13/03/2019 - 14:53

Uncertainty hangs over Browse, Scarborough emissions

13/03/2019 - 14:53


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Woodside Petroleum has warned it would need to ramp down production at the Burrup Hub in the mid 2020s if the state government does not land on an emissions policy that would support the company’s $46 billion of backfill projects.

Uncertainty hangs over Browse, Scarborough emissions
Meg O'Neill says Woodside wants to make decisions on its projects in a rapid time frame.

Woodside Petroleum has warned it would need to ramp down production at the Burrup Hub in the mid 2020s if the state government does not land on an emissions policy that would support the company’s $46 billion of backfill projects.

Although the state government rejected a new net zero emission guideline released by the Environmental Protection Authority last week, Woodside Petroleum chief operating officer Meg O’Neill has said there was still uncertainty as to what position the state would ultimately take.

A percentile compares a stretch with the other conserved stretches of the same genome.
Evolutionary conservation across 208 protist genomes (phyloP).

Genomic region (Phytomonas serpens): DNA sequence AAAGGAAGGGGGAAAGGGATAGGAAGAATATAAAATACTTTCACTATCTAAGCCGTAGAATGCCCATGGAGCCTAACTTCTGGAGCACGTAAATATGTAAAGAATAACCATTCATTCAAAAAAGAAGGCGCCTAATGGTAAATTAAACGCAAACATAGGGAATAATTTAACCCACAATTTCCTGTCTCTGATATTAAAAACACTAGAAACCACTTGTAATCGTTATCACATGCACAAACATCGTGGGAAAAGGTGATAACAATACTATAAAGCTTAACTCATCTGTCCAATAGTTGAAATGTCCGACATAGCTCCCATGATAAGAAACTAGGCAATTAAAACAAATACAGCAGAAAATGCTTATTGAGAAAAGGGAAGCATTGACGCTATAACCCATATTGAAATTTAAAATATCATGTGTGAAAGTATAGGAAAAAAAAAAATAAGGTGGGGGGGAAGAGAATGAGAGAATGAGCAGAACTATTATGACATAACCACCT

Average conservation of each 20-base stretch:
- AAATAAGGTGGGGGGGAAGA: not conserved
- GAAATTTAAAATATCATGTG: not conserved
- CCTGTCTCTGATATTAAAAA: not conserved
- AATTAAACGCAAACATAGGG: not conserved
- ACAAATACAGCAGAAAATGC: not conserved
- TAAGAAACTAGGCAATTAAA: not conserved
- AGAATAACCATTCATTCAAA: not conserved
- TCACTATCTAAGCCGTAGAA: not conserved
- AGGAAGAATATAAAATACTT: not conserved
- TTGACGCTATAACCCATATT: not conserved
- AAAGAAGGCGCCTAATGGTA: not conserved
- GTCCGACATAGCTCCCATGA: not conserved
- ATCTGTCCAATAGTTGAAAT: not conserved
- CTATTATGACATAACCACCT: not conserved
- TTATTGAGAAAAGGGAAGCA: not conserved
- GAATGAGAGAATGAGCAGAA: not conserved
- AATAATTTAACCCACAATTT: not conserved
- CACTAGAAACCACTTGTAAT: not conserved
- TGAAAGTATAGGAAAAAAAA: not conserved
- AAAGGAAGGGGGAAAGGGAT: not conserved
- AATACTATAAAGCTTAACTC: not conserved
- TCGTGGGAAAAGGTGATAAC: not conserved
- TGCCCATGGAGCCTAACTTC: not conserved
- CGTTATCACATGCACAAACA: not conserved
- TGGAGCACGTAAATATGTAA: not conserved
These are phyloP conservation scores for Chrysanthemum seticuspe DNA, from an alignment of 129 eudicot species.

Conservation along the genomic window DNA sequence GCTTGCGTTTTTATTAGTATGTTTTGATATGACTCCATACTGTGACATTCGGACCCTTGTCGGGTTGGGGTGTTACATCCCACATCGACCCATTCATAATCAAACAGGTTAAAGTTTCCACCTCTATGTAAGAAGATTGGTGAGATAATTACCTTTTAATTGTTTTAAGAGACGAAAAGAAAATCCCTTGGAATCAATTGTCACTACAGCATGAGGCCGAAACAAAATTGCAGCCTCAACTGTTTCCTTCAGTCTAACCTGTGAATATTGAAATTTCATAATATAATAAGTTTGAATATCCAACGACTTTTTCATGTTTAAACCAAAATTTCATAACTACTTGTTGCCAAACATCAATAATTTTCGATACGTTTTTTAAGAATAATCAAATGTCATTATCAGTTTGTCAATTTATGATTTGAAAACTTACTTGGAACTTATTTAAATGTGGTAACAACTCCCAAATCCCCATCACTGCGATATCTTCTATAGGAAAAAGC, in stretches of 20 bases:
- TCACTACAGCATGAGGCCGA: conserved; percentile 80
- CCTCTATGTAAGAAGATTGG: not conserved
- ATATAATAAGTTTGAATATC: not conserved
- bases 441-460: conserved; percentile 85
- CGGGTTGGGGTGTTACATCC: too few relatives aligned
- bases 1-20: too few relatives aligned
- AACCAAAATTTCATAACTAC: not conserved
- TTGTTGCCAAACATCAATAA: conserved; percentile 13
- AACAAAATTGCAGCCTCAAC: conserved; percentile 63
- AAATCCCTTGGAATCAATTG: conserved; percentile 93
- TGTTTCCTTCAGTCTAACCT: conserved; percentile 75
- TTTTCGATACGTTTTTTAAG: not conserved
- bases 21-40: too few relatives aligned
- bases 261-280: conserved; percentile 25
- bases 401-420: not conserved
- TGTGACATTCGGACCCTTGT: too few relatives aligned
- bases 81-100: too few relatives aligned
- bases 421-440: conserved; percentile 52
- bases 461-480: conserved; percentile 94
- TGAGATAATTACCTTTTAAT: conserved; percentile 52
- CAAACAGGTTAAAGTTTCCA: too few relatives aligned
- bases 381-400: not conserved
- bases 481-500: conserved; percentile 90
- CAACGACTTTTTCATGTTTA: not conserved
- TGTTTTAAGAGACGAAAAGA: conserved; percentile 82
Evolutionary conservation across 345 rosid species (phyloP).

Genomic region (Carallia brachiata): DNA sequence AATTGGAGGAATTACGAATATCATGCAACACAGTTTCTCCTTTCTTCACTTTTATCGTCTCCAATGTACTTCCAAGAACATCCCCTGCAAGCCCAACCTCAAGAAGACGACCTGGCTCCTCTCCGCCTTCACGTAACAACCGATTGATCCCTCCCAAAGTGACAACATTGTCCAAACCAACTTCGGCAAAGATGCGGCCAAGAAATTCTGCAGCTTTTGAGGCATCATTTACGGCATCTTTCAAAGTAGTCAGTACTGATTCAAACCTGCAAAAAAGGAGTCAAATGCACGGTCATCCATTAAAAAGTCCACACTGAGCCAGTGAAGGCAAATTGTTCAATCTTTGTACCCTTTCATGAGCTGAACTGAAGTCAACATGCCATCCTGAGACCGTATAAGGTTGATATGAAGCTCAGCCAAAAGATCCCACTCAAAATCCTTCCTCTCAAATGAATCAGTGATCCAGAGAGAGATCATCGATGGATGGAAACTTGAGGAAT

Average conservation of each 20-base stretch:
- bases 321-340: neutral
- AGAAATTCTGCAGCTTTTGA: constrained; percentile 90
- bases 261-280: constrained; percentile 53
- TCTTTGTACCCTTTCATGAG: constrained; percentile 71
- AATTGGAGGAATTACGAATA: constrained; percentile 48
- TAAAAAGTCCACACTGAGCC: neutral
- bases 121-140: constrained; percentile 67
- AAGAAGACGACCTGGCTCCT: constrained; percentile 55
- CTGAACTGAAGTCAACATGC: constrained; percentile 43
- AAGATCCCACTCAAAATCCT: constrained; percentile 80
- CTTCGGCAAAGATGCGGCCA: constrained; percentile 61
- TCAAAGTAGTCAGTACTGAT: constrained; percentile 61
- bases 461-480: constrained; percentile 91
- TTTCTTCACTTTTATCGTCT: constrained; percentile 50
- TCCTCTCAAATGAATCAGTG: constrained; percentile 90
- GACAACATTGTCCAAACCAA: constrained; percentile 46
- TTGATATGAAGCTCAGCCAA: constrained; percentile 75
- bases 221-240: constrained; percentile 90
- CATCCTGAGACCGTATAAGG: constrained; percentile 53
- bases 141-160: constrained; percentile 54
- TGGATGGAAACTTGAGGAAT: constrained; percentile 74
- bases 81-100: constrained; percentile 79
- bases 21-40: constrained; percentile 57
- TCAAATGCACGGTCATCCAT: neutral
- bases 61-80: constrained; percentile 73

In the interim, that uncertainty risks derailing a tight timeframe for a decision on the Scarborough, Pluto train two and Browse projects, Ms O’Neill said at the Australasian Oil & Gas Conference and Exhibition today.

Browse in particular is needed to ensure capacity is maximised at the North West Shelf Venture’s five train Karratha plant.

Woodside plans to make final investment decisions on the projects next year, with engineering work already under way.

“We are concerned that the state government hasn’t said what they will do instead,” Ms O’Neill said.

“Every decision is subject to the minister.”

She said the state government’s proposed timeframe of 12 months to formulate a policy was too long, and it needed to be clear how it would deal with submissions in the meantime.

“The biggest (problem) is that it's now created a question for us,” Ms O’Neill told the conference.

An example was that most of Browse and all of the Scarborough fields were in Commonwealth waters and might fall outside the scope, while the NWSV and Pluto facilities at Burrup Peninsula were within the state’s jurisdiction.

Woodside’s legal team was still ironing out what the implications might be, Ms O’Neill said.